The Army’s Tactical Mission Command Computing Shapes Up
Server infrastructure and software advancements are supporting the Army’s tactical mobility, a key modernization target.
Taking the network into battle can be challenging for Army soldiers operating on the tactical edge. The Army’s Command Post Computing Environment, known as CP CE, is an integrated mission command system that supports warfighters across intelligence, fires, logistics, maneuvers and airspace management capabilities. The need for this system to include open system architecture and be interoperable, cost effective and cyber secure are key goals of the Product Manager Mission Command (PM MC) of the Program Executive Office Command, Control, Communications-Tactical (PEO C3T).
However, the system’s size, weight and power (SWAP) characteristics are another important consideration. The CP CE needs to be easily transported, set up and taken down on the tactical edge as warfighters “jump” or move to new locations, explained Maj. Tim Forry, USA, assistant product manager, CP CE, to SIGNAL Magazine during a recent visit to PEO C3T at Aberdeen Proving Ground.
PM MC is working to implement lines of effort (LOE) squarely tied to the Army’s network modernization, outlined by Acting Secretary Ryan McCarthy and Chief of Staff Gen. Mark Milley last October as one of six modernization priorities. Among its work on other LOEs, PM MC is tackling LOE 4, improving the command post’s mobility and survivability.
Here, advancements to the tactical server infrastructure are helping the Army leverage SWAP gains, Forry said. They are looking at improving the size of the current stack of servers, which weighs about 1,300 pounds, includes nine transit cases and takes several hours to deploy the first time. “Then, if you have to jump to a tactical environment you are looking at least at another 30 minutes of start up and shut down on each side,” Forry added.
They have selected two different forms factors (large and small) for their Tactical Server Infrastructure-version 2 (TSI-v2), Forry shared. In the larger form, the TSI-v2 requires only three transit cases and weighs about 357 pounds. Automation of the server software, combined with other improvements, has cut deployment time. “It now takes about two to two and a half hours for initial deployment, Forry stated. “And the start up and shut down time for jumps is about 10 minutes on either side.” That version also has more computing power than the original stack, Forry stressed.
The second, small TSI-v2 “looks like a laptop server,” said Forry. While it does not have the same computing power as the larger form, it provides a continuity of operations, or COOP, solution.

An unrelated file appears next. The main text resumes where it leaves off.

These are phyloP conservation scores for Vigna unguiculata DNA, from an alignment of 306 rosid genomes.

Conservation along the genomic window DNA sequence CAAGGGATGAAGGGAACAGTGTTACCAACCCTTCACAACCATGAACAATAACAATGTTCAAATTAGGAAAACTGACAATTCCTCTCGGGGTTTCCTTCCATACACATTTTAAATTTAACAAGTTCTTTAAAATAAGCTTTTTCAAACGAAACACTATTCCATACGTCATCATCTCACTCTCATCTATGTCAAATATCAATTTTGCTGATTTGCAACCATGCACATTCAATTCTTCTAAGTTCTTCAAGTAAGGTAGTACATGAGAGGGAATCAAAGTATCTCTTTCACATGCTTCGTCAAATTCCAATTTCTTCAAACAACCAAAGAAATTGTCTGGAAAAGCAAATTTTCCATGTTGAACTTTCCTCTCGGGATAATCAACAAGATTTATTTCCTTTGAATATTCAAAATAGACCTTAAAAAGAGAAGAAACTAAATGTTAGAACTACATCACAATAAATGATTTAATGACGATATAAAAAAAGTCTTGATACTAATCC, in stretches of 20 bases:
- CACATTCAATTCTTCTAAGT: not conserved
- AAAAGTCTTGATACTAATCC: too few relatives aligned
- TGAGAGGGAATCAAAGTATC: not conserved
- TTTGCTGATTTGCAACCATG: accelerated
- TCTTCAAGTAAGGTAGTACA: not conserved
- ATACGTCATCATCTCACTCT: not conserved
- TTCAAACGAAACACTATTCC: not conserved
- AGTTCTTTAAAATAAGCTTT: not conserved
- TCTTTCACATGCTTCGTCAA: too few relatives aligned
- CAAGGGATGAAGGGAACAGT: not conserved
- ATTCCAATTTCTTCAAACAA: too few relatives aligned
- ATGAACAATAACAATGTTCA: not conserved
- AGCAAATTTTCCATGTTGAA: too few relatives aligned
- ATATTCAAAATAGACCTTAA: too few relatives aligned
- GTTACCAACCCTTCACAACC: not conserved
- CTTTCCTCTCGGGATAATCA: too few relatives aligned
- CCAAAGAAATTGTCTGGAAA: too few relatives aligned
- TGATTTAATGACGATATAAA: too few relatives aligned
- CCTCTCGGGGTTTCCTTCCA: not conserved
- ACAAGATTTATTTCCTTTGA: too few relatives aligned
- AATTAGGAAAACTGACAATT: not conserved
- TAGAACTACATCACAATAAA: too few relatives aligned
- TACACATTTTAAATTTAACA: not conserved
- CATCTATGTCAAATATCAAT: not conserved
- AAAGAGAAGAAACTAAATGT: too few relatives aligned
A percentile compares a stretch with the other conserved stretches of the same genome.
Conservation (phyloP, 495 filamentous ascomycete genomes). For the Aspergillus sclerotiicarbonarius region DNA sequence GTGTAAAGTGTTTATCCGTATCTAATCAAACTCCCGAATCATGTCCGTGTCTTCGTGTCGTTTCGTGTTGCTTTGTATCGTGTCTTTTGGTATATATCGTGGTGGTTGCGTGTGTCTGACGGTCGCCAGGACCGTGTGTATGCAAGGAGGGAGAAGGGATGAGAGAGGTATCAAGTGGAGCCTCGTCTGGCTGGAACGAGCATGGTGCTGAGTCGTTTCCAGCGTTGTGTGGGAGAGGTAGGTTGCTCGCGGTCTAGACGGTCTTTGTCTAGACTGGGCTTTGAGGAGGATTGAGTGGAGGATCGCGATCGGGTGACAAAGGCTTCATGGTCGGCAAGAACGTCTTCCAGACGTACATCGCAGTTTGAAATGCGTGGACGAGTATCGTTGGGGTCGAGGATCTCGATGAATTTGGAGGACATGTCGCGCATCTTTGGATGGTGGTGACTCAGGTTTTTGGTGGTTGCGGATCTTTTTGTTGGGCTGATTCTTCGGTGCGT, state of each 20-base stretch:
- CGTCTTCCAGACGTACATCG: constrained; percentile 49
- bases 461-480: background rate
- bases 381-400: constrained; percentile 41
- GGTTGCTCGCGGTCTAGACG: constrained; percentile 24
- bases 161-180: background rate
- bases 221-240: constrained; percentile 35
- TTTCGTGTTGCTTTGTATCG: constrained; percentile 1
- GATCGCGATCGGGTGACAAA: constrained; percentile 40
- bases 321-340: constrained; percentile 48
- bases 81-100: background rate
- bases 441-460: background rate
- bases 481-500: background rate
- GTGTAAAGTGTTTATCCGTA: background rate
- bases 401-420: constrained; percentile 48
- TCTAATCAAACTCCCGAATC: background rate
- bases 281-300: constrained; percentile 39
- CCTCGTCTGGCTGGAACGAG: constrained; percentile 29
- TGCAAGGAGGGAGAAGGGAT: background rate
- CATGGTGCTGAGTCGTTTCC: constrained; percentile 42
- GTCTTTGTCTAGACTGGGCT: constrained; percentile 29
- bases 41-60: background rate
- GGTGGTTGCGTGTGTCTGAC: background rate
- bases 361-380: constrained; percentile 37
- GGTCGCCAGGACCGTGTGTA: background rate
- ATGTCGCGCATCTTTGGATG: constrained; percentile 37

“The smaller version has a more expeditionary capability with the essentials that you would need,” the major noted. The idea with that is at the division level and higher, they would have primary and backup large TSI-v2 units in the main and tactical command posts, and in the brigade, they would have a combination of a large and a small TSI-v2. The small would provide their COOP in the event that they have to jump, giving them all the capabilities that they need on the move, until they set and bring WIN-T [Warfighter Information Network-Tactical] back up at that location.” At the Battalion level, warfighters would have two of the small laptop servers, he added.
The improved TSI-v2 technology gives warfighters increased computing power. And by reducing the weight and the number of network cases that they have to transport, the Army is making tactical communications more mobile.
“In a vehicle, cube space is at a premium, in any unit, especially a headquarters unit, so you are always having to make decisions on what to take and who is going to go,” Forry shared. “We are trying to make those decisions easier to ease the burden for soldiers.”
PM MC also is making other improvements to the software for the TSI-v2. “What we are doing at least software wise, is leveraging common look, common feel, common data structure, core utilities, from the command post product, that is shared into the coalition environment or the mounted environment,” Forry said. This addresses LOE 2, or Program of Record (PoR) convergence, which will reduce complexity, stove-piped systems, hardware sustainment and training needs.
“While today, I could not take every system and pile them all onto the tactical server infrastructure, CP CE lays the groundwork in providing the data, intelligence, precision, message center, chat functionality, readiness and resource reporting,” Forry noted. “Because we provide all those things, we call tell the other PoRs, ‘I already have this for you, I just need you to bring in what the delta is that makes your product special on top.’”
The software advancements—as well as leveraging the increased computing power in a smaller form factor—inches PM MC closer to getting almost all of their key systems onto one system, Forry stated. “Ending up with one system, one solution, one command post and one set of server infrastructure to operate it all, that would be nirvana.” PM MC will work over the next several fiscal years to collapse all those systems.